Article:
March 6, 2017

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By: Martin Stelfox, Olive Ridley Project 


2960640_1420832911.7748A growing human population combined with an insatiable appetite for seafood has dramatically increased pressure on fishing communities worldwide. To keep up with the demand for seafood products, fishers around the world are replacing nets made with natural fibers like cotton and coconut to cheaper and stronger materials like plastics. While synthetic materials help fishers meet higher demands, they pose many new threats to marine habitats.

The FAO estimates that 640,000 tons of fishing gear is abandoned, lost, and discarded in our oceans annually and has been given the term ‘ghost gear’. The majority of ghost hear is composed of plastic which does not biodegrade and has a much longer lifespan.

Fishers are the first to feel the brunt of losing their nets since they are costly to replace. However, in some occasions fishers purposefully toss damaged scraps of nets overboard because it is more economical. Sometimes nets can become snagged on the seabed, and pieces will rip away. If there are no means of repairing a net or purchasing a replacement, a fisher may be unable to fish which means they will generate no income. Small communities that rely on fishing for their livelihood are forced to compete with commercial fishing operations and in turn, suffer the most. If they do not fish, they do not eat.

The Problem With Ghost Nets

One major issue with ghost nets is they often fish at full capacity depending on the condition of the net. This process is called ghost fishing and is responsible for entangling thousands of sharks, birds, turtles, fish, eels, dolphins, whales, seals, dugongs and many more animals. Animal entanglements result in the loss of fins and flippers, strangulation, buoyancy issues, severe dehydration, stress, starvation, and death. While plenty of entangled animals are rescued, rehabilitated, and released back into the ocean, many are captured while many more go unnoticed.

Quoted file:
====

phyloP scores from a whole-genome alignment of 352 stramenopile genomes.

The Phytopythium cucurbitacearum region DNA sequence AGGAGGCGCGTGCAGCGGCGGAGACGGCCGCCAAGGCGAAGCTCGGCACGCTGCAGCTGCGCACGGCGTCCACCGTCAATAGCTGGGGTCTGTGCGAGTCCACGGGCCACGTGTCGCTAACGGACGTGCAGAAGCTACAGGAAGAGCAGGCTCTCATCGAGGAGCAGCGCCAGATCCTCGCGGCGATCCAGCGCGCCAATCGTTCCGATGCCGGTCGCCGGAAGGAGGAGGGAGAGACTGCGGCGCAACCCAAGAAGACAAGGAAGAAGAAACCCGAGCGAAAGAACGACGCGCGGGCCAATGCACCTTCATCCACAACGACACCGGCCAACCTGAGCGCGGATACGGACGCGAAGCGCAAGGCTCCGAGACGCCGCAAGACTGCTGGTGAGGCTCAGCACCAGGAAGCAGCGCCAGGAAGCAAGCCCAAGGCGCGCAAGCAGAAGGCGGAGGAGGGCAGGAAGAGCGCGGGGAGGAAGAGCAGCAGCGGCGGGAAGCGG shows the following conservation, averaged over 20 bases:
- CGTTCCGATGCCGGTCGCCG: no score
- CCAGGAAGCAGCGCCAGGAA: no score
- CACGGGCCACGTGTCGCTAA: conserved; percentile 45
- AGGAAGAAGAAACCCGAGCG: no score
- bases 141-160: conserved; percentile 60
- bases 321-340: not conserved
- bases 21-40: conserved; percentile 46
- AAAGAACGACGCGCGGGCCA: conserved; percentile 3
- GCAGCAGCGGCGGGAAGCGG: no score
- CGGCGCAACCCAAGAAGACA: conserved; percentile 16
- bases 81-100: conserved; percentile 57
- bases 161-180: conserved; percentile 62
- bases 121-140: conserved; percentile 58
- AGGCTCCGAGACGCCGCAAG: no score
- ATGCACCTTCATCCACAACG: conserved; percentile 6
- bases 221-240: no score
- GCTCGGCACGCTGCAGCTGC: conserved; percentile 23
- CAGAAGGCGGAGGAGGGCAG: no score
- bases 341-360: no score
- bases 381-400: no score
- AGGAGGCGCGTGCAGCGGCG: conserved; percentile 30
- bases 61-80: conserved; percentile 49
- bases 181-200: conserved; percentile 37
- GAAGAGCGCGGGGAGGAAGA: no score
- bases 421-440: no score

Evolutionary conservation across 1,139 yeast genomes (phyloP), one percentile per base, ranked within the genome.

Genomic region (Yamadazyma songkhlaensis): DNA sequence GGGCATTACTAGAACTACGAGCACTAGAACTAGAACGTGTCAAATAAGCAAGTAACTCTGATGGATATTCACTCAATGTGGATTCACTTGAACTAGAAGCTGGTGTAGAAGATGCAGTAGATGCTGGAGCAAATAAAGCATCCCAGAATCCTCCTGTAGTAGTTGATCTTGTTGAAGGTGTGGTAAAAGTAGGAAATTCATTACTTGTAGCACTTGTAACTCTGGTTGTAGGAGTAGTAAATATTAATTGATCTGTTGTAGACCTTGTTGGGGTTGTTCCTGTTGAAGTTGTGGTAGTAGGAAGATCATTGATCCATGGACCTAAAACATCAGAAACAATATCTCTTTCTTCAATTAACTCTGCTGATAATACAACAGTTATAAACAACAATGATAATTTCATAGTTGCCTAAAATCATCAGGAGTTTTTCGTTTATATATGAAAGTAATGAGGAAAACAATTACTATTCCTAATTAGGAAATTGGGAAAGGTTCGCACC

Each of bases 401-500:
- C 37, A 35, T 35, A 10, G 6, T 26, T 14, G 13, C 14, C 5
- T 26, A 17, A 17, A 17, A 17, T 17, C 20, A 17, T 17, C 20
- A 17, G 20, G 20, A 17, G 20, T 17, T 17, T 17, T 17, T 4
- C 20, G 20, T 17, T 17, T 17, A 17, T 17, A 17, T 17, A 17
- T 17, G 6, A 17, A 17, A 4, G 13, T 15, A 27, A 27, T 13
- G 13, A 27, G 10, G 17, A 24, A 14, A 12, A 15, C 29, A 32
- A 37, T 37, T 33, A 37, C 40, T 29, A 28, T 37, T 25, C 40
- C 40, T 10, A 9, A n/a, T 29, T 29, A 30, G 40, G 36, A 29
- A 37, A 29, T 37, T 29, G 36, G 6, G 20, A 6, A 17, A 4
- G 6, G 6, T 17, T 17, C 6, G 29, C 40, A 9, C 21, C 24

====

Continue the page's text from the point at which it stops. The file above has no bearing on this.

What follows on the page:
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A small fish entangled in a ghost net was part eaten by this moray eel. The moray quickly became entangled in the net. (c) Martin Stelfox

Another issue is that animals large and small ingest nets. Recently, there has been significant documentation to show that the stomachs of numerous beached whales have been full of plastic nets. This picture of an eel attempting to eat an entangled fish shows that even smaller animals ingest nets since they are attracted to the marine life already caught in it. 

Ghost nets know no boundaries. They can drift for years following the currents of the ocean, making them difficult to track. Ghost gear hotspots have been identified all over the world but the Maldivian archipelago in the Indian Ocean is a particularly extreme case. Nets are found daily and they have a major impact on the local fauna. Since the start of 2017, the Olive Ridley Project has recorded over 40 entangled olive ridley sea turtles. Most turtles are found with deep lacerations around the neck and flippers and in some cases leads to amputation. Despite proper rehabilitation, the loss of a flipper greatly reduces their chances of survival in the wild.

Make a Difference

Organizations worldwide are making efforts towards combatting the problem of ghost nets. Divers actively remove nets from the ocean in order to inhibit any further damage. Once removed, the material can lead a very different life. Some organization recycle the nets they find but since not all plastics can be recycled, others have found innovative ways to reuse them in building projects and handicrafts. For example, the Olive Ridley Project is working with a textile expert and the fishing community of Rehman Goth in Karachi, Pakistan to find another life for hazardous nets. The initiative also provides another source of income for a community strained by commercial fishing operations. Although important, removal and reuse are only short-term solutions. Finding long-term solutions requires data collection to provide researchers details about where to travel and how to interact with animals. Creating awareness and working directly with the fishing industry are also key to tackling the problem.

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Juvenile olive ridley with front flipper amputation after being entangled in a ghost net. (c) Chiara Fumagalli

If you don’t live by the ocean or are unable to remove nets, there are other ways to help. Remember, what you do matters particularly when it concerns how you spend your money. As a consumer, it’s important to make responsible choices by being informed about how your fish products are caught. Purchasing seafood caught using pole and line not only reduces ghost gear, but also diminishes bycatch. Buying locally sourced fish caught by small-scale fisheries helps to promote industry in your area, whilst not overexploiting fish stocks. Make educated choices about the food you buy. Many UK and US retailers sell fish caught by pole and line and they are often less expensive alternatives than name brand options. Purchasing sustainable products costs you nothing but it does so much for the environment.

 

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One Comment

  • Suzanne xuereb says:

    We must stop chucking all this rubbish in the ocean….It will be to late one day, the whole world has to start making changes….

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